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The New Face of JHH Human Resources


Sha’pell Peterson and Latoya Dixson man the service center in the entirely revamped Department of Human Resources

There were no flying colors for the JHHSC/JHH Department of Human Resources back in 2001 when employees filled out the inaugural employee satisfaction survey. What they wanted was a more consistent and accessible HR. Since then, HR managers have looked long and hard at ways to reshape the department. This month, they roll out the fruits of their efforts.

“We wanted to change the face of HR,” says Mary Carole Kirkpatrick, Human Resources’ director of health and welfare. The chief goal, she explains, was to better support employees and ultimately, the patients they serve through a more proactive, strategic approach. The restructuring incorporates all of HR’s various components—benefits, compensation, development and training, labor relations, etc.— into a more streamlined and unified department, fronted with a service center, a team of specially trained consultants and a completely revamped Web site.

The service center, located opposite the elevators on the fourth floor of Phipps, is a sort of one-stop shop where employees can take care of any number of needs. Have a question regarding your benefits? Compensation? Pension? The center’s nine client service representatives, all of whom have undergone rigorous training in various aspects of HR and customer service, will have the answer. Need information on training and development? A course catalogue or class schedule? They’ll have all that, too. A form? The Service Center has hundreds.

Currently open from 7 a.m. to 5 p.m., the service center typically sees between 50 and 100 people each day. Kirkpatrick says she expects to keep the center open longer in the future. “We’re trying to capture everything we possibly can at the front desk,” says Dee Jacobs, service center supervisor. “When people come in with a situation that’s more complicated, however, we can refer them to a specialist.”

Let’s say you’re an administrator having a tough time recruiting and retaining workers. You think compensation is the reason. A compensation specialist, however, finds pay right on target. Your case is then referred to an HR consultant. The consultant conducts a needs assessment and uncovers a complex situation involving employee morale and leadership style. The HR consultant then works with your unit to develop a comprehensive action plan.

The HR consultant is an innovation designed to enable HR to work strategically with clients when complex needs arise. There are five consultants, each assigned to several functional units. A sixth person serves as a coordinator, tracking informal claims or complaints, formal records of mediation, grievances and appeals. The coordinator also maintains a database that will elucidate trends, which HR consultants can then take out to their respective, specialty areas.

HR consultants play a key role in labor relations. They work to make sure managers and employees comply with federal, state and local employment laws and can provide guidance on how to interpret and apply labor policies, practices and procedures. Finally, they act as mediators. “The HR consultant can bring the parties together and try to resolve the issue before it becomes a grievance,” says Harry Snow, director of HR consulting and labor relations. “Through the consultants, we’re getting HR out there to assist our clients. We’re showing them our products and making HR more strategically in tune with their business operations.”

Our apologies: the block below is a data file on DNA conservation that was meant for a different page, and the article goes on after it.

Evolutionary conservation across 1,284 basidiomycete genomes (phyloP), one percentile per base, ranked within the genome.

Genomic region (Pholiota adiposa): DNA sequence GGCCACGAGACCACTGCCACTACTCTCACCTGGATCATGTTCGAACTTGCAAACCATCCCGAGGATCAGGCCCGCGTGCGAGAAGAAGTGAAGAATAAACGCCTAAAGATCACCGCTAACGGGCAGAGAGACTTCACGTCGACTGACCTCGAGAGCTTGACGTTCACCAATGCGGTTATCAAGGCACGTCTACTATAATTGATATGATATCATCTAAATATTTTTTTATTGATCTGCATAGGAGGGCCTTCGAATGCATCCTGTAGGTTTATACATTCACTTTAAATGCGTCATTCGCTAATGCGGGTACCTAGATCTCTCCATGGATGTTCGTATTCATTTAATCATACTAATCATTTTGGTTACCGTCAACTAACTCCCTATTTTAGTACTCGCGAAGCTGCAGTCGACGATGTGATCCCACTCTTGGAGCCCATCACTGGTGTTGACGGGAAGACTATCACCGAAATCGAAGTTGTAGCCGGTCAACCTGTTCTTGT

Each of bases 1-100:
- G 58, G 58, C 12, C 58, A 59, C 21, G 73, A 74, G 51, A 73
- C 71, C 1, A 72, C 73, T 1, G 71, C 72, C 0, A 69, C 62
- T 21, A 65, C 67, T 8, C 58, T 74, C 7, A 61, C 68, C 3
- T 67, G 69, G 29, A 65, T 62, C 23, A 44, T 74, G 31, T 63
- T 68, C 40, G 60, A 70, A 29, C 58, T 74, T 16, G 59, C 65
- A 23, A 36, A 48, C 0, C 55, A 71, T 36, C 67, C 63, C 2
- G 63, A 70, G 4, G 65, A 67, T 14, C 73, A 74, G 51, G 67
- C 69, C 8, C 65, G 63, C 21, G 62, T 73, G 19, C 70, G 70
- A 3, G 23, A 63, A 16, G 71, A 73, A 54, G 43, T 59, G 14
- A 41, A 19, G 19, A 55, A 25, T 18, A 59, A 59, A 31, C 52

With its fresh, fun look and user-friendly feel, HR’s completely redesigned Web site (www.hopkinsmedicine.org/jhhr/) features comprehensive information on policies and procedures, career development and job opportunities at Hopkins. “Hot Topics” is a shortcut designed to take you directly to the information you need. Called to jury duty? Have a question involving overtime pay, dependent tuition, this year’s holiday schedule? Pull down the Hot Topics menu, go right to the answer. Hot Topics allows you to extract pieces of policy without wading through the entire Employee Handbook or Policy and Procedures Manual (both of which are posted in their entirety on the site).

Also on the site are multiple resources to help you do your job. If you’re a manager or supervisor, for instance, you’ll find guidance on how to write a job description, provide feedback to employees or give a performance review. There are salary planning guides, resources for leadership training, guidance in labor relations, and more. The site also offers a complete list of forms. You can download a form to the desk top, print it, fill it out and fax it in.

An integrated jobs section employs software that streamlines and organizes the hiring process, automates time-consuming tasks and eliminates redundant efforts.

The section for the general public has been entirely revamped. Previously, outside applicants had to fill out a new application every time they applied for a job. Now, they can save the application (with user name and password) and retrieve it if and when they apply for another position. Applications can be tracked online by HR staff.

The redesigned Web site, the service center, the HR consultants—it all adds up to big change. Employees asked for a whole new HR. Now they’ve got it.

Anne Bennett Swingle

 

 

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